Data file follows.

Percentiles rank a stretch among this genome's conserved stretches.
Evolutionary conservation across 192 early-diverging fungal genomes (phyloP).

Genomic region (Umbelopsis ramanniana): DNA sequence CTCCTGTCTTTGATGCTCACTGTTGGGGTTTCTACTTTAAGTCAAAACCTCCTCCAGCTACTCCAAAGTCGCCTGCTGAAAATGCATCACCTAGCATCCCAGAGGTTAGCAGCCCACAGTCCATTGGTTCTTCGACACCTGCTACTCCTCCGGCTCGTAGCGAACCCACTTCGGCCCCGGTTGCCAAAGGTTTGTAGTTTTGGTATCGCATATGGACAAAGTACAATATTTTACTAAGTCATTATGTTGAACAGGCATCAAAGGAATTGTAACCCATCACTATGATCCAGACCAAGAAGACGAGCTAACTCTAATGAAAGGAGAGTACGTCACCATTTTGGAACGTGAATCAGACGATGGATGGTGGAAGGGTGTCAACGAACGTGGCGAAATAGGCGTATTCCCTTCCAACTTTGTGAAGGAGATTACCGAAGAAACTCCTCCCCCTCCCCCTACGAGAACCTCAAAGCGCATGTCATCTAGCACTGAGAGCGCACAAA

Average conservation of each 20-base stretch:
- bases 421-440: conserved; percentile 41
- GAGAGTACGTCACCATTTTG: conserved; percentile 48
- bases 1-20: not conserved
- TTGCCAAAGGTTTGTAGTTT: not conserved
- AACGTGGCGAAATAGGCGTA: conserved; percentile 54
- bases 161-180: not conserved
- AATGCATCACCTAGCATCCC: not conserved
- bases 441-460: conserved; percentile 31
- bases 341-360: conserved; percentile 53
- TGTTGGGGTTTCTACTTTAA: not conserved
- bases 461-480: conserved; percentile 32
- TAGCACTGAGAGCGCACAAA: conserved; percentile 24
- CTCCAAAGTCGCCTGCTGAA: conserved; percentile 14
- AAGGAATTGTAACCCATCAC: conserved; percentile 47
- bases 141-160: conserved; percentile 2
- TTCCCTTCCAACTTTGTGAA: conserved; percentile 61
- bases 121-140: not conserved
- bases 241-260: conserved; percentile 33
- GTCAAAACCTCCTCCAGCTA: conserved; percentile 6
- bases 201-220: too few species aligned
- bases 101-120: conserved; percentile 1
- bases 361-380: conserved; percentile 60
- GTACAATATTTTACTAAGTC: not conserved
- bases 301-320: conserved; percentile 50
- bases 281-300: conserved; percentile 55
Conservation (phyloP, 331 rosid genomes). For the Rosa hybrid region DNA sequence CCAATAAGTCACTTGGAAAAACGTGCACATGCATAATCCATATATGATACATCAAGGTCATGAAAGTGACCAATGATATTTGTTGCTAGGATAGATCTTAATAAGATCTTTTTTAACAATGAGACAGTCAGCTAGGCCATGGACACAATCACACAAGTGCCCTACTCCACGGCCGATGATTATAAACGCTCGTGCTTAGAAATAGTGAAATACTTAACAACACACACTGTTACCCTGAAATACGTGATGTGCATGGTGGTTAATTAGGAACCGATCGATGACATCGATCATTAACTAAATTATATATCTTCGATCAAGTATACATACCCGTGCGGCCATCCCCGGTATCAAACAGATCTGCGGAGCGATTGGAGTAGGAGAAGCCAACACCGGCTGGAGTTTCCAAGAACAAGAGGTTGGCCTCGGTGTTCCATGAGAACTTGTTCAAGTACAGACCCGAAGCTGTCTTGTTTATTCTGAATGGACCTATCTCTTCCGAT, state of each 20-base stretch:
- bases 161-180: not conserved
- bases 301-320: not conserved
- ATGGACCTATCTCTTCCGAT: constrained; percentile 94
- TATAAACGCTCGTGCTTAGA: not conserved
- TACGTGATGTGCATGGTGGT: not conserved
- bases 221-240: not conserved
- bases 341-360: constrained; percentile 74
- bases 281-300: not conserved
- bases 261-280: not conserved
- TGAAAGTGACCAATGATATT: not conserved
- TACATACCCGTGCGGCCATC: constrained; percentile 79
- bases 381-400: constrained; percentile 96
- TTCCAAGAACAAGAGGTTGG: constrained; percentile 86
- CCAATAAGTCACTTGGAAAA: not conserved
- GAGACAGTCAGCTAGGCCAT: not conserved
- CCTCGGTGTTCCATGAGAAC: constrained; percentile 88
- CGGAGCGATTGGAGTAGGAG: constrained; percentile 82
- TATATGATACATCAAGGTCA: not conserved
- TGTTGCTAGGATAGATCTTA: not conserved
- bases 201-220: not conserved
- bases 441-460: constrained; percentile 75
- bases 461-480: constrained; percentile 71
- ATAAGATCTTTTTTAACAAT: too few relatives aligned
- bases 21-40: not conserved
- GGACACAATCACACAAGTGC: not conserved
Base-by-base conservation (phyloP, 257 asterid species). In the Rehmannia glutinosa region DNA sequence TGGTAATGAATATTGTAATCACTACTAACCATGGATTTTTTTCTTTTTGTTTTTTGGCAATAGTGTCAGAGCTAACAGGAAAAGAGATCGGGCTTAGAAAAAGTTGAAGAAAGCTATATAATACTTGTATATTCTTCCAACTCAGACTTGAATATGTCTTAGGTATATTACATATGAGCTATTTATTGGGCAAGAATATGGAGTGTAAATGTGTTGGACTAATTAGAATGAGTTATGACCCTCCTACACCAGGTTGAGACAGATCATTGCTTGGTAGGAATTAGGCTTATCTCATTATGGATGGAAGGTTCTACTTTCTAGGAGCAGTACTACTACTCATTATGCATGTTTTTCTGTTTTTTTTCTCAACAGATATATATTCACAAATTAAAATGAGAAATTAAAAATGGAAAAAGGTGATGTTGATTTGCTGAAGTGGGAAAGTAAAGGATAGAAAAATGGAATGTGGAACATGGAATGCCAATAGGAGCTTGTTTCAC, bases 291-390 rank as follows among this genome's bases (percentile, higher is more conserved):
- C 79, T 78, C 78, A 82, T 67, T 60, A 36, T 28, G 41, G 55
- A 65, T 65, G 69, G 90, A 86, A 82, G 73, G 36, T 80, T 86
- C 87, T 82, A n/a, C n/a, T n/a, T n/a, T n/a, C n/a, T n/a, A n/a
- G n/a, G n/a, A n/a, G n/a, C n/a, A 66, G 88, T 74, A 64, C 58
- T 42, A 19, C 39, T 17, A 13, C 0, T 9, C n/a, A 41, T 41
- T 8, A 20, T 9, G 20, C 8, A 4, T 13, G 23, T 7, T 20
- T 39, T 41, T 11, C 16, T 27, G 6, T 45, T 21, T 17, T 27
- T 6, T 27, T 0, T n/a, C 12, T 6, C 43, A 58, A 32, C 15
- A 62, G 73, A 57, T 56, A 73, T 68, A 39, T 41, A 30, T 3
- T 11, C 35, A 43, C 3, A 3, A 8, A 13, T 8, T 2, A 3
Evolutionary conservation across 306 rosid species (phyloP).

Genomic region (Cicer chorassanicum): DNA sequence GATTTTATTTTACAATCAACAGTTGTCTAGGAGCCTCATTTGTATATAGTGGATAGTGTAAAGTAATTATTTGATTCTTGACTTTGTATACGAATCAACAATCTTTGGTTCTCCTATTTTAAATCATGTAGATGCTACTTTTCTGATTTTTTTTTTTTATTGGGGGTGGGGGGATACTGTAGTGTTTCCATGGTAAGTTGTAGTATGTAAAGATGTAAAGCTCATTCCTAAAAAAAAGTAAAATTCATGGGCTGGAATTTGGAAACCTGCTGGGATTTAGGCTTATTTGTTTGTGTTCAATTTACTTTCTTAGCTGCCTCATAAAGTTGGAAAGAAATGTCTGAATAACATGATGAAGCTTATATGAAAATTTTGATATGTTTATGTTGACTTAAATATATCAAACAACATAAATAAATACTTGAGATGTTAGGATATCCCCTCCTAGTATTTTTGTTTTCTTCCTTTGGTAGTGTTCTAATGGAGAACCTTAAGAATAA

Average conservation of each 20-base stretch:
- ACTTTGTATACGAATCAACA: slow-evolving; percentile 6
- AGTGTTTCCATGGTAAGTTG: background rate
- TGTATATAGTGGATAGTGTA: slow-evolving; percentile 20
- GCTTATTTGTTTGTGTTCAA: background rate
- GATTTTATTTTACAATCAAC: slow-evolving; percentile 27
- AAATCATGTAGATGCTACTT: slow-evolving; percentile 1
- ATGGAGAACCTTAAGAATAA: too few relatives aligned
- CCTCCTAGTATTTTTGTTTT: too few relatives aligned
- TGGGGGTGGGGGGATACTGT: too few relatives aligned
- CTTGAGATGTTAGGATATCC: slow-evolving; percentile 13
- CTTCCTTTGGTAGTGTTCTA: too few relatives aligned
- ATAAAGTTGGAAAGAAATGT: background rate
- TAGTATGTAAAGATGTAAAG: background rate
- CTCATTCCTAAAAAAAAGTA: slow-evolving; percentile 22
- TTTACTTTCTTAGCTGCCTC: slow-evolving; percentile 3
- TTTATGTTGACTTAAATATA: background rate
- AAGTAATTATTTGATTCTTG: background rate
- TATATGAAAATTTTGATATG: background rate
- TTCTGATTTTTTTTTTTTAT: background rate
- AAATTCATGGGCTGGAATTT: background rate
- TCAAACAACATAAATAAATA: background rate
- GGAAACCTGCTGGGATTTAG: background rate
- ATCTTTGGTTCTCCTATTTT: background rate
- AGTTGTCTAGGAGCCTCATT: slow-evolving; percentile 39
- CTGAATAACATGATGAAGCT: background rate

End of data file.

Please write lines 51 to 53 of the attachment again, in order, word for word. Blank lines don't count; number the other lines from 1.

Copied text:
- bases 441-460: constrained; percentile 75
- bases 461-480: constrained; percentile 71
- ATAAGATCTTTTTTAACAAT: too few relatives aligned